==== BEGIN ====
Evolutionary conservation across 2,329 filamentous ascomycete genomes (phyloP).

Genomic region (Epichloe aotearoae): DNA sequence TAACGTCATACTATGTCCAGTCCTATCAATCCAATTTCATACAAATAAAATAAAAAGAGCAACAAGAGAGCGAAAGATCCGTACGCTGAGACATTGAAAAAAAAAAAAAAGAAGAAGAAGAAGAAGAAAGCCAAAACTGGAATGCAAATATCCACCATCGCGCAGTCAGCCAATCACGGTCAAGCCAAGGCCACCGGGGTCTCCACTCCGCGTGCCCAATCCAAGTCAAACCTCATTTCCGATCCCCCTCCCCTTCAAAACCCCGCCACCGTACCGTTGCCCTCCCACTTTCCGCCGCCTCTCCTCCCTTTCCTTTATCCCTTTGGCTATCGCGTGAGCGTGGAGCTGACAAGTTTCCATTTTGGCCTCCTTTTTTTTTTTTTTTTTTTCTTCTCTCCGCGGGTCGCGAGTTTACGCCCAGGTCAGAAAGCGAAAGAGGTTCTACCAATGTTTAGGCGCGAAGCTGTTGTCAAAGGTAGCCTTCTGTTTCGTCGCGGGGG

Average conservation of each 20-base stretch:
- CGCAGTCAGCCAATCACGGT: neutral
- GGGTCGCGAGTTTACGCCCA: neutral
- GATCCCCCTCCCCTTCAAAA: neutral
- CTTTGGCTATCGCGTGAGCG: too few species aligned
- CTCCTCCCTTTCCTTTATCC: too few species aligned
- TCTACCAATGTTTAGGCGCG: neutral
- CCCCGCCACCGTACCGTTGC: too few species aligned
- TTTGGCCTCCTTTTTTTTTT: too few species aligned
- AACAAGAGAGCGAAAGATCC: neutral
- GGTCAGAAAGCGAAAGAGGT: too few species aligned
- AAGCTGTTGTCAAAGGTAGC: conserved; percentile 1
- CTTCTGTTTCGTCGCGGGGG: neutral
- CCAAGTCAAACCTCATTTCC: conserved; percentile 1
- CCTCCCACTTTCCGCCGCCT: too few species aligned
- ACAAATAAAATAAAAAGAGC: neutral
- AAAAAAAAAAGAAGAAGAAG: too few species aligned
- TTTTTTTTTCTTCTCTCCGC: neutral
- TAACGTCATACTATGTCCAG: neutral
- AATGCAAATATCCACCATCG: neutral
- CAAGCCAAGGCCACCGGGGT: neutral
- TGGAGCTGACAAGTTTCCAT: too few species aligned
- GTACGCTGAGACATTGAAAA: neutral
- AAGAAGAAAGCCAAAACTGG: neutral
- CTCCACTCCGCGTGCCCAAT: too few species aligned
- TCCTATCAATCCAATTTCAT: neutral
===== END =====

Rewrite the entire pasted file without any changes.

Evolutionary conservation across 2,329 filamentous ascomycete genomes (phyloP).

Genomic region (Epichloe aotearoae): DNA sequence TAACGTCATACTATGTCCAGTCCTATCAATCCAATTTCATACAAATAAAATAAAAAGAGCAACAAGAGAGCGAAAGATCCGTACGCTGAGACATTGAAAAAAAAAAAAAAGAAGAAGAAGAAGAAGAAAGCCAAAACTGGAATGCAAATATCCACCATCGCGCAGTCAGCCAATCACGGTCAAGCCAAGGCCACCGGGGTCTCCACTCCGCGTGCCCAATCCAAGTCAAACCTCATTTCCGATCCCCCTCCCCTTCAAAACCCCGCCACCGTACCGTTGCCCTCCCACTTTCCGCCGCCTCTCCTCCCTTTCCTTTATCCCTTTGGCTATCGCGTGAGCGTGGAGCTGACAAGTTTCCATTTTGGCCTCCTTTTTTTTTTTTTTTTTTTCTTCTCTCCGCGGGTCGCGAGTTTACGCCCAGGTCAGAAAGCGAAAGAGGTTCTACCAATGTTTAGGCGCGAAGCTGTTGTCAAAGGTAGCCTTCTGTTTCGTCGCGGGGG

Average conservation of each 20-base stretch:
- CGCAGTCAGCCAATCACGGT: neutral
- GGGTCGCGAGTTTACGCCCA: neutral
- GATCCCCCTCCCCTTCAAAA: neutral
- CTTTGGCTATCGCGTGAGCG: too few species aligned
- CTCCTCCCTTTCCTTTATCC: too few species aligned
- TCTACCAATGTTTAGGCGCG: neutral
- CCCCGCCACCGTACCGTTGC: too few species aligned
- TTTGGCCTCCTTTTTTTTTT: too few species aligned
- AACAAGAGAGCGAAAGATCC: neutral
- GGTCAGAAAGCGAAAGAGGT: too few species aligned
- AAGCTGTTGTCAAAGGTAGC: conserved; percentile 1
- CTTCTGTTTCGTCGCGGGGG: neutral
- CCAAGTCAAACCTCATTTCC: conserved; percentile 1
- CCTCCCACTTTCCGCCGCCT: too few species aligned
- ACAAATAAAATAAAAAGAGC: neutral
- AAAAAAAAAAGAAGAAGAAG: too few species aligned
- TTTTTTTTTCTTCTCTCCGC: neutral
- TAACGTCATACTATGTCCAG: neutral
- AATGCAAATATCCACCATCG: neutral
- CAAGCCAAGGCCACCGGGGT: neutral
- TGGAGCTGACAAGTTTCCAT: too few species aligned
- GTACGCTGAGACATTGAAAA: neutral
- AAGAAGAAAGCCAAAACTGG: neutral
- CTCCACTCCGCGTGCCCAAT: too few species aligned
- TCCTATCAATCCAATTTCAT: neutral